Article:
My girls danced in three numbers at a community event on Friday. Their comfort level with performing has become quite evident. I have always been pleased with the dance troups from our studio. Very professional. Even the youngest girls understand that it is a no-no to wipe the dead grass off your backside in the middle of a number. Apparently the girls from the other local studios haven't been taught this.
Saturday morning we went over to one of the middle schools in our district to participate in a walk for the American Diabetes Association. There was a terrific turn out. We walked around the track until they told us to stop - about 2 1/2 miles. It is a cause close to our hearts. Both of our mothers and Mikel's stepmother died due to complications of diabetes.
We rewarded ourselves with burgers at a family-owned joint down the road. We like to patronize individually-owned establishments.
As soon as we got back the house the girls and I hopped on our bikes and enjoyed the sunny afternoon. We only rode about 8 miles. I took a very acrobatic tumble. Riding in town does not provide a decent physical work out, but it is mentally taxing. Constantly on guard for traffic and stray dogs, dodging debris, running across intersections, backtracking when you run out of pavement, lots of starting and stopping.
A note about starting and stopping - when I bought my road bike many years ago, I purchased the smallest frame I could find. I can straddle the cross bar, but not without standing on my toes. Which means that when I am in the saddle, I cannot touch the ground even with my toes. It also means that when I have to hop off the saddle, I will end up landing hard on the bar. I have bruises in places that should otherwise be treated with tender loving care, if you know what I mean.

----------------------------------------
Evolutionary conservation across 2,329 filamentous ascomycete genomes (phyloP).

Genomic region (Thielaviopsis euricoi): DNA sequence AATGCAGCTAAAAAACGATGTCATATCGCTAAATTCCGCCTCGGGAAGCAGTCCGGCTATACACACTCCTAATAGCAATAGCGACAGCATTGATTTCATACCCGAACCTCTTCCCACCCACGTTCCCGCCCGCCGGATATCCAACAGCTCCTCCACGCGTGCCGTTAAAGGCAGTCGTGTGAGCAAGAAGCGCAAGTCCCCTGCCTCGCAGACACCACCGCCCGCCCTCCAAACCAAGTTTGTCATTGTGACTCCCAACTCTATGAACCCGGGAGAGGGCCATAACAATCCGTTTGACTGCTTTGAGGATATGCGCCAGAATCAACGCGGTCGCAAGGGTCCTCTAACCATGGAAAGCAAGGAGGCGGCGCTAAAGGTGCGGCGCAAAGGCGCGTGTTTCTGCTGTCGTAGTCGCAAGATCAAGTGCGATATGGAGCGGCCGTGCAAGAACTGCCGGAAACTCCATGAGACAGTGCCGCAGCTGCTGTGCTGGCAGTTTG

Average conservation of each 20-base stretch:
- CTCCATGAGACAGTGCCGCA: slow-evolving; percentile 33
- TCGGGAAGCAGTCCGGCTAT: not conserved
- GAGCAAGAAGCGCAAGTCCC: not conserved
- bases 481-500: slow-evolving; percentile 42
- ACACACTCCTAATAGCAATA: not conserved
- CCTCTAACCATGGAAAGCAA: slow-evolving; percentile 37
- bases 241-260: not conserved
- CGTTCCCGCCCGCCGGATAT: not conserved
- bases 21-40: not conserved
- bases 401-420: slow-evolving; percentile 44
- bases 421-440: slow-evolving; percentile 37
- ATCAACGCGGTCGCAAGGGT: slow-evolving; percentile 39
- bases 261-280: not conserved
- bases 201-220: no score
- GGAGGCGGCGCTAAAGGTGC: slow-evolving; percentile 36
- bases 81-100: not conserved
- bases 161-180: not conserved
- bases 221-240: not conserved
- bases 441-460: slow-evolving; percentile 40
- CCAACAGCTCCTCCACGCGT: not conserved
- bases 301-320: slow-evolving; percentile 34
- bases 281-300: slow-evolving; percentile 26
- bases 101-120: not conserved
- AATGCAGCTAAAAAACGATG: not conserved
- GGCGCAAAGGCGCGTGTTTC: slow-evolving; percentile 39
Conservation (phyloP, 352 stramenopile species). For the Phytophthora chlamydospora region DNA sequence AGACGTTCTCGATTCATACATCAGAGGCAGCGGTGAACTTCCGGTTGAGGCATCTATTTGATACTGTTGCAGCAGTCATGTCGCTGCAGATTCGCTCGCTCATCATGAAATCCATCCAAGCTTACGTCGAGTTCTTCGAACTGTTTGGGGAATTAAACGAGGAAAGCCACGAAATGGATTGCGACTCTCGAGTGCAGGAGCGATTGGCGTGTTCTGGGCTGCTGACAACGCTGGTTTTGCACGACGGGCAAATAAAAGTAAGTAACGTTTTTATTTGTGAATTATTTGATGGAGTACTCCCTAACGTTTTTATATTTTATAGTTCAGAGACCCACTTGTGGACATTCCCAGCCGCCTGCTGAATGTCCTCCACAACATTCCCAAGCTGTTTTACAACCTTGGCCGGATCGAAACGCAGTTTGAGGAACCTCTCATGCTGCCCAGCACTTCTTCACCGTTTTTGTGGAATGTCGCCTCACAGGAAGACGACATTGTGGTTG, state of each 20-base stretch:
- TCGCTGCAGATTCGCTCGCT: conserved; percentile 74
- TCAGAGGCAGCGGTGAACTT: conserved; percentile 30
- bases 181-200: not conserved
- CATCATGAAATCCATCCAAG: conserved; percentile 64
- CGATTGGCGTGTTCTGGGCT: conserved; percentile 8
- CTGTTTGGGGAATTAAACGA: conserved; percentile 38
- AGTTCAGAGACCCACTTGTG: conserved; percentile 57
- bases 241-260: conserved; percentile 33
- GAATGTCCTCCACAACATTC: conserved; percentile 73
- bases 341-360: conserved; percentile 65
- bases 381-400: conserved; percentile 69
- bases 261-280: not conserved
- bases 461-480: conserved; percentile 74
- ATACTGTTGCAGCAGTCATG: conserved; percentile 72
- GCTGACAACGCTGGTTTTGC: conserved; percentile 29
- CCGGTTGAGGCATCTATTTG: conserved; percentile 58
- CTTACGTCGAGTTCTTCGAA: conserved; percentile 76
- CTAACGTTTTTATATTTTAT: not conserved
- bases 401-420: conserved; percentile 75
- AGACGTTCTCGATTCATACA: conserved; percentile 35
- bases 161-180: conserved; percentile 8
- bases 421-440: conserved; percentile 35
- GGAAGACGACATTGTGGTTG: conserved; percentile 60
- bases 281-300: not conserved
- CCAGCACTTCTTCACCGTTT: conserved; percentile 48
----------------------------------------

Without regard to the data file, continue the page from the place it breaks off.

Saturday night I took the Not-So-Little One to spend her birthday money. She told me she had a plan. I followed her through the store directly to the toy department. Interesting, since she is 11. I expected her to buy clothes or a Nintendo game or a CD. Nope. She picked out the Our Generation doll that looked most like her and a horse for the doll to ride. She whispered to the doll in a barely audible voice, "I have been wanting you for so long. I finally have the money to buy you."
I was thrilled. I worry about how quickly our kids grow up. I watch parents encourage, even force, their kids to act like little adults. They turn the radio dials in their cars to adult stations while driving the kids to school. Take them to R rated movies. Criticize the children's television programming in front of them. And then they are shocked when these kids behave in unexpectedly grown up ways. There is plenty of time to be a grown up. I want my girls to be girls for as long as possible.
And they grow up fast. Yes, they do.